With the numbers of Scottish pupils identified as having an additional support need rising, it is more important than ever for schools to be aware of their obligations in relation to additional support needs.
The Scottish Government’s annual pupil census indicated that in 2022, around a third of all Scottish pupils had an identified additional support need. This figure was a record high. The figure was also over double the figure recorded in 2012. Factors such as the ongoing disruptive impact of the Covid-19 pandemic and the cost of living crisis are reported to be exacerbating existing additional support needs in our children and young people, as well as contributing to an increase in those experiencing mental health problems.
All children and young people require support to help them to learn. Additional support refers to any form of support which a child or young person requires which is additional, or different, to that usually provided. For example, a child may require enhanced one to one teacher support, additional assistance in relation to a particular area of learning, provision of quiet areas to work, speech and language assistance and so on.
These additional supports can be short term, or long term, and can arise for a number of different reasons – for example, as a result of health or disability, learning environment, family circumstances or social and emotional factors. Support can be required across all aspects of education, from early learning in nursery through to secondary education and preparing pupils for life after school.
The obligations placed on schools to meet the additional support needs of any child or young person differ slightly depending on whether the school is a local authority school or an independent school.
Local authorities are subject to the terms of the Education (Additional Support for Learning) (Scotland) Act 2004, which places duties on local authorities to meet the needs of their pupils, and provides parents with particular rights in relation to the education of their child.
In broad terms, the Act requires that local authorities identify, meet and keep under review the needs of their pupils. In particular, in certain situations involving pupils with complex and enduring additional support needs, the Act requires the use of a co-ordinated support plan which draws together support from education service agencies, as well as external agencies, and which must be kept under regular review.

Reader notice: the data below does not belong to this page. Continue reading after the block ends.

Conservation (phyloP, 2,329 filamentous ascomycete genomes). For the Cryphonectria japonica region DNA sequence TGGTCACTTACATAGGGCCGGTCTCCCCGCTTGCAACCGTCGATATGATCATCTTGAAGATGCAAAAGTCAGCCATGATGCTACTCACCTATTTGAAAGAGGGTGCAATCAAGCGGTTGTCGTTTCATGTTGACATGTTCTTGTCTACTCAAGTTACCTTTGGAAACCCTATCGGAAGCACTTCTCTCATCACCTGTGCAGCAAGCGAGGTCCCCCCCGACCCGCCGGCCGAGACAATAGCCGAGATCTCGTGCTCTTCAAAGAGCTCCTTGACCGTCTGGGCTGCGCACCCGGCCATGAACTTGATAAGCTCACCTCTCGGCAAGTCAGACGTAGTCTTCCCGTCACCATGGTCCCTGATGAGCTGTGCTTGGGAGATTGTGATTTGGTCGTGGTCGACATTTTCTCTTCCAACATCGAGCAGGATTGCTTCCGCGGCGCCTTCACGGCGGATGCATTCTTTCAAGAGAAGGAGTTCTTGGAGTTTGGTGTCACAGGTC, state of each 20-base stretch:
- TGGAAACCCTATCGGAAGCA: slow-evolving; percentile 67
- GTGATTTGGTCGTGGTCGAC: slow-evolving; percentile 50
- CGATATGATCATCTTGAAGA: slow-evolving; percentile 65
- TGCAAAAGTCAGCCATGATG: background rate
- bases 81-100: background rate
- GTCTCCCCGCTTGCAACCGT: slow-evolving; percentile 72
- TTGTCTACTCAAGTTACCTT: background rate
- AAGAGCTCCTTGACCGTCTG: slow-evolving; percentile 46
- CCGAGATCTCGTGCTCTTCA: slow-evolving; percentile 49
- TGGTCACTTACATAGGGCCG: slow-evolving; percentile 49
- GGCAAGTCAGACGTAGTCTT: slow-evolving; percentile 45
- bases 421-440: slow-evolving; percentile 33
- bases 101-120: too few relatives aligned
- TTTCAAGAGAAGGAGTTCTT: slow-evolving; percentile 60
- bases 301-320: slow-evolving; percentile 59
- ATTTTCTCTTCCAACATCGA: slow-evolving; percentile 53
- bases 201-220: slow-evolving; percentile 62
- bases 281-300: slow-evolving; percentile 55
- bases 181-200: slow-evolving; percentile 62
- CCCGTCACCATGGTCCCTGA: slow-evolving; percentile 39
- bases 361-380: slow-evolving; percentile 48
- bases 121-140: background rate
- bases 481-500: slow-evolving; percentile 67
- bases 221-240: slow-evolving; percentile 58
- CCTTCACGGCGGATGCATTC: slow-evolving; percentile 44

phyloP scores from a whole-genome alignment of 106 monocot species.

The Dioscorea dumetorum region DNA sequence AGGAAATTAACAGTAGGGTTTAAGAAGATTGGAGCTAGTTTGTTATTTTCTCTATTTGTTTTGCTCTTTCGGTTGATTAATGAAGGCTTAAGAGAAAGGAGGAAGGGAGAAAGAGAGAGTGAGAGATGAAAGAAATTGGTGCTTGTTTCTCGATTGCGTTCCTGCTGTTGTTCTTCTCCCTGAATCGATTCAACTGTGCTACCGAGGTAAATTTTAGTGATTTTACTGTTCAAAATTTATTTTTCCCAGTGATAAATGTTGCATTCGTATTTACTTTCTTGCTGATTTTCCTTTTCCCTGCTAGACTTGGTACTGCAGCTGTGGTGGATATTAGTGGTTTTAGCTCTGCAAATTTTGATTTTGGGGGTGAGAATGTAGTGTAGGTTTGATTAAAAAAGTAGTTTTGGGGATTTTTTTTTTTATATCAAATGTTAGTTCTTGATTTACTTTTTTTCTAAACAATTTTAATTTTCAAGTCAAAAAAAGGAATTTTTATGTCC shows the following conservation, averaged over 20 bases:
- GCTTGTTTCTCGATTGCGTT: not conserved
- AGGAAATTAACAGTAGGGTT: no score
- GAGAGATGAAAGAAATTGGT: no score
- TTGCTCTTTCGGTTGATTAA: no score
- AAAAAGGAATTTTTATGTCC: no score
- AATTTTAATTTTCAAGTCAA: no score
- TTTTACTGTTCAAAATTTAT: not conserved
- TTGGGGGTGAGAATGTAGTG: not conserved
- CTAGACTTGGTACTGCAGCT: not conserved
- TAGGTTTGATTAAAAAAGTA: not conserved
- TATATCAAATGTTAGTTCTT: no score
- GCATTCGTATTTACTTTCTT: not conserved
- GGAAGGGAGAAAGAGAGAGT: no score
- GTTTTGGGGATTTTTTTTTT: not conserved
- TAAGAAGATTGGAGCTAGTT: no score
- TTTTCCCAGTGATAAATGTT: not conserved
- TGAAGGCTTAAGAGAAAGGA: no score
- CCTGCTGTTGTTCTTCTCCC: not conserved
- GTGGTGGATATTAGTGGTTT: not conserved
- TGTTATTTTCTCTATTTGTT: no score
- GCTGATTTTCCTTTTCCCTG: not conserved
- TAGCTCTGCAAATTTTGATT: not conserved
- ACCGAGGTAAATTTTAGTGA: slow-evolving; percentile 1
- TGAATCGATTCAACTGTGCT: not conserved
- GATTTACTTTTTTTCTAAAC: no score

The Act also provides parents with the right to make “placing requests” for their child to attend a special school, outwith mainstream education. Those requests can only be refused by local authorities on certain statutory grounds and, where a placing request is refused, the Act provides parents with a right to make claims (or “references”) to the Health and Education Chamber of the First Tier Tribunal for Scotland.
Independent schools are not subject to the terms of the 2004 Act (although parents can make a request to a local authority for a place at an independent school which makes provision for children with additional support needs, where the independent school is willing to admit the child). However, independent schools still have obligations to meet the needs of their pupils, particularly in terms of their contractual obligations to the pupil and their parents. Independent schools also have statutory obligations to devise strategies to increase the physical accessibility of both the school environment and the curriculum for pupils, and prospective pupils, with disabilities.
In addition, both local authority and independent schools are subject to the requirements of the Equality Act 2010, which prohibits unlawful discrimination in education. Of particular relevance are the disability discrimination provisions of the Act.
The Act defines a disability as a physical or mental impairment which has a substantial and long term adverse effect on a person’s ability to carry out normal day to day activities. Depending on the circumstances, a child with additional support needs may meet the definition of a disabled person in terms of the Act.
The Act provides that schools must not discriminate in various circumstances, including:
Where a pupil with additional support needs meets the definition of a disabled person, then failing to identify and meet the needs of that pupil may amount to unlawful discrimination, including failure to make reasonable adjustments and discrimination arising from disability.
Careful consideration must be given, in any case involving a child or young person with additional support needs, to the extent to which adjustments are required to enable that child or young person to access, and benefit from, education. There requires to be careful analysis of the interests of the child or young person, the additional supports required and the extent to which those supports are reasonable and justified, given the resources available to the school and the potential impact of the support being provided. Often the advice of medical, or other, professionals is needed.
The legislation in this area is complex and multifaceted. Understandably, cases relating to a child’s education are often fraught with emotion and require to be handled with particular sensitivity. If you feel that your organisation would benefit from support, advice or training in this area, please contact Mandy Armstrong or your usual Anderson Strathern contact for more information.